The largest current cluster is centred on the Sarang Jeil Church in Seoul, headed by Jun Kwang-hun, a controversial conservative pastor who is a leading figure in protests against President Moon Jae-in.

A total of 315 cases linked to the church had been confirmed by the end of the weekend, officials said Monday, making it one of the biggest clusters so far, and around 3,400 members of the congregation had been asked to quarantine.


Around one in six of the church members tested so far had been positive, “requiring rapid testing and isolation,” said vice health minister Kim Gang-lip.

But a list of members provided by the church was “inaccurate”, he said, making the testing and isolation procedure “very difficult”.

The situation amounted to an “early stage of a large-scale outbreak”, said Jung Eun-kyeong, director of the Korea Centers for Disease Control and Prevention.

“If the outbreak is not controlled right now, the number of confirmed cases will increase exponentially, leading to collapse of the medical system and enormous economic damage,” she said.


– Turbulent priest –

Sarang Jeil’s leader Jun was among the speakers who addressed thousands of right-wing protestors who rallied against Moon’s centre-left government in the heart of Seoul at the weekend, despite the outbreak and calls to avoid large gatherings.

Jun tested positive for the virus, Yonhap News Agency reported on Monday.

The health and welfare ministry and the Seoul city authorities have filed two separate police complaints against Jun, accusing him of deliberately hindering efforts to contain the epidemic.

He previously defied a Seoul rally ban to hold an anti-government protest in February, at a time the government was urging everyone to stay at home because of the virus, and was later detained on allegations of separately violating election laws.


The initial coronavirus outbreak in the South was centred on the Shincheonji Church of Jesus, which is often condemned as a cult and was also accused of obstructing investigators.

A lawyer for Sarang Jeil said the church had given authorities details of members going back 15 years, so many former congregants would have been included.

“This nationwide fear is a gimmick to arrest Rev. Jun Kwang-hun,” Kang Yeon-jae told reporters at the church.

The leader of Shincheonji — to which more than 5,000 cases were linked — Lee Man-hee was arrested earlier this month for allegedly giving inaccurate records of church gatherings and false lists of its members to health authorities.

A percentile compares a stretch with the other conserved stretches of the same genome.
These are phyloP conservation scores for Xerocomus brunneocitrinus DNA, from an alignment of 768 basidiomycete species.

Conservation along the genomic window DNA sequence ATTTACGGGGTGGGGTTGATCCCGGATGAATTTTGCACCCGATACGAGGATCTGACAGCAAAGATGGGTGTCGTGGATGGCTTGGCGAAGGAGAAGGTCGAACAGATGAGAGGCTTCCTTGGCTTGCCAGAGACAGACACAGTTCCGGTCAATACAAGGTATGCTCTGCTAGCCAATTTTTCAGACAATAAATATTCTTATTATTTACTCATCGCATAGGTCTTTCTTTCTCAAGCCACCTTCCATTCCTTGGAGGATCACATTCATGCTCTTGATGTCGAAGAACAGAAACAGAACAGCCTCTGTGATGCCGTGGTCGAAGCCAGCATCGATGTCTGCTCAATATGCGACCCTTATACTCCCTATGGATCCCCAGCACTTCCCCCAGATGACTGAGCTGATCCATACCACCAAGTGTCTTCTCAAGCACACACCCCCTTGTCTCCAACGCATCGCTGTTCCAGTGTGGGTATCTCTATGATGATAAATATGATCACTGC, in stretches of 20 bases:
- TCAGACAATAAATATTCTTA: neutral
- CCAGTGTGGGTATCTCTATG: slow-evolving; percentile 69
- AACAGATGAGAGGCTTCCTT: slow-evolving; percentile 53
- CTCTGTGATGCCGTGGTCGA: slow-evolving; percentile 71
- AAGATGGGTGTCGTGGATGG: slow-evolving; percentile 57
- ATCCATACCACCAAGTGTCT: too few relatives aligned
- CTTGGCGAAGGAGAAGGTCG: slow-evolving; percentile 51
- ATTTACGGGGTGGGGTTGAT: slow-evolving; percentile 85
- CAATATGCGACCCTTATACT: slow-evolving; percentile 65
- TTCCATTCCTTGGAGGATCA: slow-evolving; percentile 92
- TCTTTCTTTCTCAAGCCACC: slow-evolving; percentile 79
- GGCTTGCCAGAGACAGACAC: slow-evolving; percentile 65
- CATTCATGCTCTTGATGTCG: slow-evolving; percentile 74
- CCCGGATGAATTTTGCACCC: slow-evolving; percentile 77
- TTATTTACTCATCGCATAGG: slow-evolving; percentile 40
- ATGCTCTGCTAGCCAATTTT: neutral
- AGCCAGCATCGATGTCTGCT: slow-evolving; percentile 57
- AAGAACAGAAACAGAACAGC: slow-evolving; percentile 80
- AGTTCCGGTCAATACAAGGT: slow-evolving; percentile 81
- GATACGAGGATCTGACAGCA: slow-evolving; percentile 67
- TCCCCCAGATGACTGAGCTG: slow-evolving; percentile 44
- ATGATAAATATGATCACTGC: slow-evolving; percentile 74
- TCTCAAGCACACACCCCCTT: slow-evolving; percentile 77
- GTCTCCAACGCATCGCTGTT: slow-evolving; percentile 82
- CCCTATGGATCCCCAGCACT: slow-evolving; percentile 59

Mozambique will test South Africa’s anti-insurgency skills.


The audacious attack and occupation of a strategic port in Mozambique’s gas-rich province days before a summit of regional leaders will test southern Africa’s counter-insurgency skills, analysts say.

Extremist fighters attacked the small but key town of Mocimboa da Praia — the third such attack this year alone — culminating in the capture of its port on Wednesday.

Mozambique’s northernmost province of Cabo Delgado, which borders Tanzania, has been ravaged by a jihadist insurgency since October 2017.

But the government waited until April this year to admit the presence of so-called Islamic State militants in the country.

The jihadists have grown bolder in recent months, escalating attacks as part of a campaign to establish an Islamist caliphate.

Analysts hope the violence will be top of the agenda when leaders from 16 southern African countries meet for a routine annual summit on Monday.


During the summit — to be held virtually due to coronavirus travel restrictions — Mozambique takes over the rotating chairmanship of the Southern African Development Community (SADC) from Tanzania.

SADC should “urgently assist Mozambique to stem the violent insurgency” which has killed more than 1,500 people and displaced at least 250,000, said the Pretoria-based Institute for Security Studies (ISS) on Thursday.

It said the upcoming summit presents a “crucial opportunity to take decisive action to help end the crisis”.

– Private military contractors –

In May, SADC’s security unit pledged to help Mozambique tackle the insurgency — one of the toughest challenges southern Africa has faced in recent years.


But concrete action has yet to be seen.

“It is really time for SADC to intervene,” said Maputo-based activist Adriano Nuvunga, director of Mozambique’s Centre for Democracy and Development.

Struggling to regain control of the strife-torn region, the Mozambican army has hired private military contractors to help, including Russia’s Wagner and the South Africa-based Dyck Advisory Group, according to various researchers.

But analysts say those efforts have been ineffective so far.

“Military action by the Mozambique government, including the continued use of mercenaries, has not stopped the attacks,” the ISS said.


In a pre-summit meeting on Thursday, Mozambique’s Foreign Minister Veronica Macamo spoke of the “need for consultation and coordination of our actions in combatting terrorism which poses a major threat to our region”.

“Our region faces a threat… in the form of terrorism and violent extremism, which if not contained, has the possibility of spreading” throughout southern Africa, said the minister.